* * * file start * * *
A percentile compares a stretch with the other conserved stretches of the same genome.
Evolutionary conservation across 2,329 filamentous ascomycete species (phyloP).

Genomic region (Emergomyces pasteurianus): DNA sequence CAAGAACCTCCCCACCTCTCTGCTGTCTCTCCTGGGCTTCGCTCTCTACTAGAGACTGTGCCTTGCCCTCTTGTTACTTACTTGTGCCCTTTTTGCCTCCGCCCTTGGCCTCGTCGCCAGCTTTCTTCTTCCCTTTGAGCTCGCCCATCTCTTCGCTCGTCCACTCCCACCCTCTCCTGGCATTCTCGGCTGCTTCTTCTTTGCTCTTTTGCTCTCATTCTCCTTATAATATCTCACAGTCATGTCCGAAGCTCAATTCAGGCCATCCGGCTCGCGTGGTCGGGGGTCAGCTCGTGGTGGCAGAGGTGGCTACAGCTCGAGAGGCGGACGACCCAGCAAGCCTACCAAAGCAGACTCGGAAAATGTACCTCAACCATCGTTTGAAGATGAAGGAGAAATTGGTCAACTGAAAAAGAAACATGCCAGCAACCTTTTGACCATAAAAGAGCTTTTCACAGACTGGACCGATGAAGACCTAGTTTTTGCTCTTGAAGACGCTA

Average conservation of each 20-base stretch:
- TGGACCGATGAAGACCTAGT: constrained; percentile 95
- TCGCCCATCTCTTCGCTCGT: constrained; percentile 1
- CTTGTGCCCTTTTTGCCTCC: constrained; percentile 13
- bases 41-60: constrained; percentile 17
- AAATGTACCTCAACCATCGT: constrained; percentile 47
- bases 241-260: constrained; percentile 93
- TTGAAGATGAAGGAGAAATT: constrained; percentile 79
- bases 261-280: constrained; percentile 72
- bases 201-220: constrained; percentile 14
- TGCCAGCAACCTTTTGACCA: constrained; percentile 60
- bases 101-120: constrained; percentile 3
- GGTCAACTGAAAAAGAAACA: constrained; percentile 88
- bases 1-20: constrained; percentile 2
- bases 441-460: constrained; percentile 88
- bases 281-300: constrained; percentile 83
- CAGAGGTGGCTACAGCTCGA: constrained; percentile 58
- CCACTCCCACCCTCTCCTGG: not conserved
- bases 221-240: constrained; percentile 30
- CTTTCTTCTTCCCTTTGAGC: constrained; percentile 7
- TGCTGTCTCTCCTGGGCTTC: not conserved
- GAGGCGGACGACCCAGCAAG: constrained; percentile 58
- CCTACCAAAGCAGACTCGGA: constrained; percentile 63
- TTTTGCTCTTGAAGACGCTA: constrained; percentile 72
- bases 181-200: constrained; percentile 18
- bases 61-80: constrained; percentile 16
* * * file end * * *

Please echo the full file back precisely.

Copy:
A percentile compares a stretch with the other conserved stretches of the same genome.
Evolutionary conservation across 2,329 filamentous ascomycete species (phyloP).

Genomic region (Emergomyces pasteurianus): DNA sequence CAAGAACCTCCCCACCTCTCTGCTGTCTCTCCTGGGCTTCGCTCTCTACTAGAGACTGTGCCTTGCCCTCTTGTTACTTACTTGTGCCCTTTTTGCCTCCGCCCTTGGCCTCGTCGCCAGCTTTCTTCTTCCCTTTGAGCTCGCCCATCTCTTCGCTCGTCCACTCCCACCCTCTCCTGGCATTCTCGGCTGCTTCTTCTTTGCTCTTTTGCTCTCATTCTCCTTATAATATCTCACAGTCATGTCCGAAGCTCAATTCAGGCCATCCGGCTCGCGTGGTCGGGGGTCAGCTCGTGGTGGCAGAGGTGGCTACAGCTCGAGAGGCGGACGACCCAGCAAGCCTACCAAAGCAGACTCGGAAAATGTACCTCAACCATCGTTTGAAGATGAAGGAGAAATTGGTCAACTGAAAAAGAAACATGCCAGCAACCTTTTGACCATAAAAGAGCTTTTCACAGACTGGACCGATGAAGACCTAGTTTTTGCTCTTGAAGACGCTA

Average conservation of each 20-base stretch:
- TGGACCGATGAAGACCTAGT: constrained; percentile 95
- TCGCCCATCTCTTCGCTCGT: constrained; percentile 1
- CTTGTGCCCTTTTTGCCTCC: constrained; percentile 13
- bases 41-60: constrained; percentile 17
- AAATGTACCTCAACCATCGT: constrained; percentile 47
- bases 241-260: constrained; percentile 93
- TTGAAGATGAAGGAGAAATT: constrained; percentile 79
- bases 261-280: constrained; percentile 72
- bases 201-220: constrained; percentile 14
- TGCCAGCAACCTTTTGACCA: constrained; percentile 60
- bases 101-120: constrained; percentile 3
- GGTCAACTGAAAAAGAAACA: constrained; percentile 88
- bases 1-20: constrained; percentile 2
- bases 441-460: constrained; percentile 88
- bases 281-300: constrained; percentile 83
- CAGAGGTGGCTACAGCTCGA: constrained; percentile 58
- CCACTCCCACCCTCTCCTGG: not conserved
- bases 221-240: constrained; percentile 30
- CTTTCTTCTTCCCTTTGAGC: constrained; percentile 7
- TGCTGTCTCTCCTGGGCTTC: not conserved
- GAGGCGGACGACCCAGCAAG: constrained; percentile 58
- CCTACCAAAGCAGACTCGGA: constrained; percentile 63
- TTTTGCTCTTGAAGACGCTA: constrained; percentile 72
- bases 181-200: constrained; percentile 18
- bases 61-80: constrained; percentile 16